Foreign military occupation is a powerful motivator for suicide terrorism because it triggers three key conditions on the ground. First, segments of the local population perceive a loss of control over the future of a country’s political and social institutions. In Afghanistan, for example, the United States drafted and ensured passage of the new Afghan constitution in 2004. This document gave near absolute authority to the central government, without any checks and balances to executive power. This top-down power structure was a radical shift from the weak central government and dominant tribal organization that had constituted Afghanistan’s past political systems. Entire Pashtun tribes were stripped of political power, and unsurprisingly, many of them joined up with the Taliban. Second, military occupation unavoidably results in collateral damage, no matter how well trained the occupying force. Personal motivations of revenge for dead family members and friends feature prominently in the testimonials of suicide terrorists. Third, military occupation fosters the belief that a government is illegitimate, a puppet regime controlled by the occupying force. These conditions taken together create an environment that is ripe for recruiting suicide terrorists.
Because Boot does not agree with this ‘reality’ of military occupation, he chooses to ignore the testimonials of suicide attackers. Instead, Boot is convinced that Islamic fundamentalism is the cause. In Boot’s view, there is something special about Islamic fundamentalism, some magical elixir that its followers drink that inspires them to sacrifice their lives for Allah. I am surprised that Boot, a student of military history, thinks that Islamic fundamentalist groups are somehow unique in this regard. History is littered with causes, some religious, some secular, that inspire men and women to sacrifice their lives. For example: When Imperial Japan faced an increasingly unwinnable war in the Pacific during World War II, they filled the skies with Kamikaze pilots who crashed into U.S. ships in a last ditch attempt to stave off defeat.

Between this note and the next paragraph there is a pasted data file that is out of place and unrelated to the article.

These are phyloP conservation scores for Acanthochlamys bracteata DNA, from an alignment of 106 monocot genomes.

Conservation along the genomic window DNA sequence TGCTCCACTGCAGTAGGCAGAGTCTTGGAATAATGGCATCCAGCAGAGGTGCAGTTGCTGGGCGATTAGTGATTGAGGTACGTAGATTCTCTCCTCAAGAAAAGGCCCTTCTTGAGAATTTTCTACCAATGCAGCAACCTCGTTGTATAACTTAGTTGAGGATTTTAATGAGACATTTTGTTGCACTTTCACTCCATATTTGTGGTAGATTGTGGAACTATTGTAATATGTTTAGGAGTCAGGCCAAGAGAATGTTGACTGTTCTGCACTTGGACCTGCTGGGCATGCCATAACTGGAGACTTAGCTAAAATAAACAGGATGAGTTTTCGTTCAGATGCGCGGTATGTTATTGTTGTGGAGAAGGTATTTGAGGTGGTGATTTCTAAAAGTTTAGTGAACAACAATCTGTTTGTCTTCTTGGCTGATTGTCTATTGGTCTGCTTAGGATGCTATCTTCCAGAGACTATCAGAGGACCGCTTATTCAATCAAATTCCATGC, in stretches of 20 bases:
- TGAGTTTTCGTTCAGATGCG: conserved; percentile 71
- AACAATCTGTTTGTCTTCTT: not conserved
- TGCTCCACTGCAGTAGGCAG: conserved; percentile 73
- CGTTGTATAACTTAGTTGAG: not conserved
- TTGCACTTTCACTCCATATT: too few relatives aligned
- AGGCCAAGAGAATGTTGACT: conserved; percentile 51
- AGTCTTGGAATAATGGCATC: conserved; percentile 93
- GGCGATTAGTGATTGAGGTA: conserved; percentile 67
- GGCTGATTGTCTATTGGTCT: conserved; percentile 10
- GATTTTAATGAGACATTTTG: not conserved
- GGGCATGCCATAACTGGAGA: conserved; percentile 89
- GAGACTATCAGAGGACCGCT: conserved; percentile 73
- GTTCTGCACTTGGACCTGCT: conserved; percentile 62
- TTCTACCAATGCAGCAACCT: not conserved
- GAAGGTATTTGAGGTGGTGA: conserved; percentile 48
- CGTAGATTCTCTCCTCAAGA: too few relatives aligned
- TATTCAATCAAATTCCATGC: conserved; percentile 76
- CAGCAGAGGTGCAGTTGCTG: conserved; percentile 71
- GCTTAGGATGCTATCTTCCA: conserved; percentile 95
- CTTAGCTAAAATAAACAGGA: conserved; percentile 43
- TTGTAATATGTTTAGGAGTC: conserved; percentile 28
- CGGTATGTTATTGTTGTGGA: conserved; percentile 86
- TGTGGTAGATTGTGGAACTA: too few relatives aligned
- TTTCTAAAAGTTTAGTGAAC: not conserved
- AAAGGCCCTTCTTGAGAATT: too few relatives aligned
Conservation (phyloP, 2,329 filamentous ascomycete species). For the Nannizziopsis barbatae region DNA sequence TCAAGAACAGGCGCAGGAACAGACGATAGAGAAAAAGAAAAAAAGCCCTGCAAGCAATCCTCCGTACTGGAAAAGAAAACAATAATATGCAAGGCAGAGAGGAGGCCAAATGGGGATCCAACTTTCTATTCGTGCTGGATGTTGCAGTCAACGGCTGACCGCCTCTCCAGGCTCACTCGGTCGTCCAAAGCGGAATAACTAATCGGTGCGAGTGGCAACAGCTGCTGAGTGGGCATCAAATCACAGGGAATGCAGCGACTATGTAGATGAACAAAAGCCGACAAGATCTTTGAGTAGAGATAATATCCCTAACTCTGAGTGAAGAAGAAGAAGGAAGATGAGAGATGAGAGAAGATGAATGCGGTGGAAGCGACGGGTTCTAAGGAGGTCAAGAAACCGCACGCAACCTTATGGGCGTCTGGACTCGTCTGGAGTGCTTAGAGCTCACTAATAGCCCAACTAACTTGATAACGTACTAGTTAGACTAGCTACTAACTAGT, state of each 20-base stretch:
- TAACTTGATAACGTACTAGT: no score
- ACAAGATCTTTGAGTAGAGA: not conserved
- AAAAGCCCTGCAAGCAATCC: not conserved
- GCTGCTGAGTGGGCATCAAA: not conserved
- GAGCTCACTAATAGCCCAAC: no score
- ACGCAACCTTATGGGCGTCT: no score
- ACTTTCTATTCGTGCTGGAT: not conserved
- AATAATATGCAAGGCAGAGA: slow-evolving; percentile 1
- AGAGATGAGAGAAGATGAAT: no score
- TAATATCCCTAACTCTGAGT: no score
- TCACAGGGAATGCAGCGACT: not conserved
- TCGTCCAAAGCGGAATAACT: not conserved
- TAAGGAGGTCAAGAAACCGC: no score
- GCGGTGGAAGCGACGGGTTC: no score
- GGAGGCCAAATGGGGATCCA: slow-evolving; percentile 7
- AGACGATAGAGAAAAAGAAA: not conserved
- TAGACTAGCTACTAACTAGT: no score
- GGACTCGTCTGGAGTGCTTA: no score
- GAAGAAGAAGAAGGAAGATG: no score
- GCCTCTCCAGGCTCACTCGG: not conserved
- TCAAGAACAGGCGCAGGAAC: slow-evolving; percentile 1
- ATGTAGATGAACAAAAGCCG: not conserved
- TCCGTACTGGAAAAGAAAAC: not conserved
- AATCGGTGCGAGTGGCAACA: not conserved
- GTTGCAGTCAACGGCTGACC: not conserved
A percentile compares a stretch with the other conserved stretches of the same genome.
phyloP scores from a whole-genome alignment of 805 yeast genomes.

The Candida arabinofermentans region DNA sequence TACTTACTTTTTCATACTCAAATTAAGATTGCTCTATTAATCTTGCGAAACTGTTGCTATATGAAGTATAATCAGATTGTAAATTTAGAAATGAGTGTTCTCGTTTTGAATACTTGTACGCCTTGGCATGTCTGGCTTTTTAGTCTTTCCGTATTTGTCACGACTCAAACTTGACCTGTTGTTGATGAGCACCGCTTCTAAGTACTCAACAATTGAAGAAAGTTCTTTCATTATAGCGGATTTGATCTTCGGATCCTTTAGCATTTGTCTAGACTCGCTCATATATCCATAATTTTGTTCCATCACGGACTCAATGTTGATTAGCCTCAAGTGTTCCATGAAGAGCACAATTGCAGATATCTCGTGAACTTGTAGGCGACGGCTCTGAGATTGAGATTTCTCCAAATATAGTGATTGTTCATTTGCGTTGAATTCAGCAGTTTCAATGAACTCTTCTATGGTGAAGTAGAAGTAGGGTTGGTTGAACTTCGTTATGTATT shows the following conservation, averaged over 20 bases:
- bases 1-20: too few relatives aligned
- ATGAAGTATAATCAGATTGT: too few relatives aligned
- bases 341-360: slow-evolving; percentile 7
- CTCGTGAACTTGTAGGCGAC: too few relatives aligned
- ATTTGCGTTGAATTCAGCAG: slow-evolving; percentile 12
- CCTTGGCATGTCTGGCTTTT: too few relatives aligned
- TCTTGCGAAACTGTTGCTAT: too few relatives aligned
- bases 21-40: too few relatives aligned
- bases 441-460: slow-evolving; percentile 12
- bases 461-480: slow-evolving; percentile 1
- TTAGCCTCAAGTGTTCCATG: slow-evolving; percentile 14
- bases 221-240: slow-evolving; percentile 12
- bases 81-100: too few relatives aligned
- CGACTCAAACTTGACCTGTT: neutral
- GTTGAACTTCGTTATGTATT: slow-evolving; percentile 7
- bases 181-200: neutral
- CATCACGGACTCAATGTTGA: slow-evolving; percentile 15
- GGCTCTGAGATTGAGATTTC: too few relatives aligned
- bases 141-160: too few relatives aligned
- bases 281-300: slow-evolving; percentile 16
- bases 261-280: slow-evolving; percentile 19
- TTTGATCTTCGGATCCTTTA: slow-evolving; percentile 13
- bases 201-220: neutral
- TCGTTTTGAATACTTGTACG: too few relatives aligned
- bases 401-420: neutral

Fundamentalist Islam has been around for hundreds of years and is a poor predictor of suicide terrorism. This point is clearly evident when reading Boot, who first credits the Islamic fervor of Hezbollah as the cause of suicide terrorism in the 1980s but then realizes that Hezbollah neglected to use suicide terrorism during the Israeli attack into Lebanon in 2006. Here, Boot tacitly acknowledges our own findings, which is that suicide terrorism is a weapon used strategically by terrorist groups, not one that is blindly triggered by the presence of Islamic fundamentalism. Other fundamentalist Shiite militia groups like Al-Sadr’s Mahdi Army in Iraq have never used suicide terrorism for the same reason that Hezbollah saw no need in 2006: they have very powerful guerrilla armies. Back in the 1980s, Hezbollah was a fledgling newly formed insurgent group that used suicide terrorism in a desperate attempt to end Israeli occupation. In Iraq, it is especially telling that only Sunnis militant groups use suicide terrorism. Sunnis lost a huge amount of political power when Saddam’s minority Sunni government was replaced by Shiite majority rule. Sunni militant groups in Iraq—outnumbered politically and outgunned militarily—turned to suicide terrorism in a desperate attempt to even the odds and coerce more favorable political concessions.
It is correct that foreign occupations prior to the 1980s did not generate the suicide campaigns we see today. Boot questions why suicide terrorism was not used in Vietnam, Algeria, or other colonial conflicts. Yet a student of military technology like Boot should be aware that plastic explosives, in the same manner as tanks, machine guns, and airplanes, were all invented years before their full military potential was realized. Successful use of military technology precipitates its popularity. The Wehrmacht’s innovative use of tanks in World War II revolutionized modern warfare, and in the same vein, suicide terrorism took off in the 1980s because Hezbollah successfully used the weapon to end Israel’s occupation of Southern Lebanon. Religious as well as secular terrorist groups like the Tamil Tigers in Sri Lanka took notice of Hezbollah’s successful suicide campaign. Another factor was the availability of military technology. Stable high explosives and microelectronics for detonators had become cheap and readily available by the 1980s. Explosive suicide vests became a deadly low-cost weapon for insurgent groups.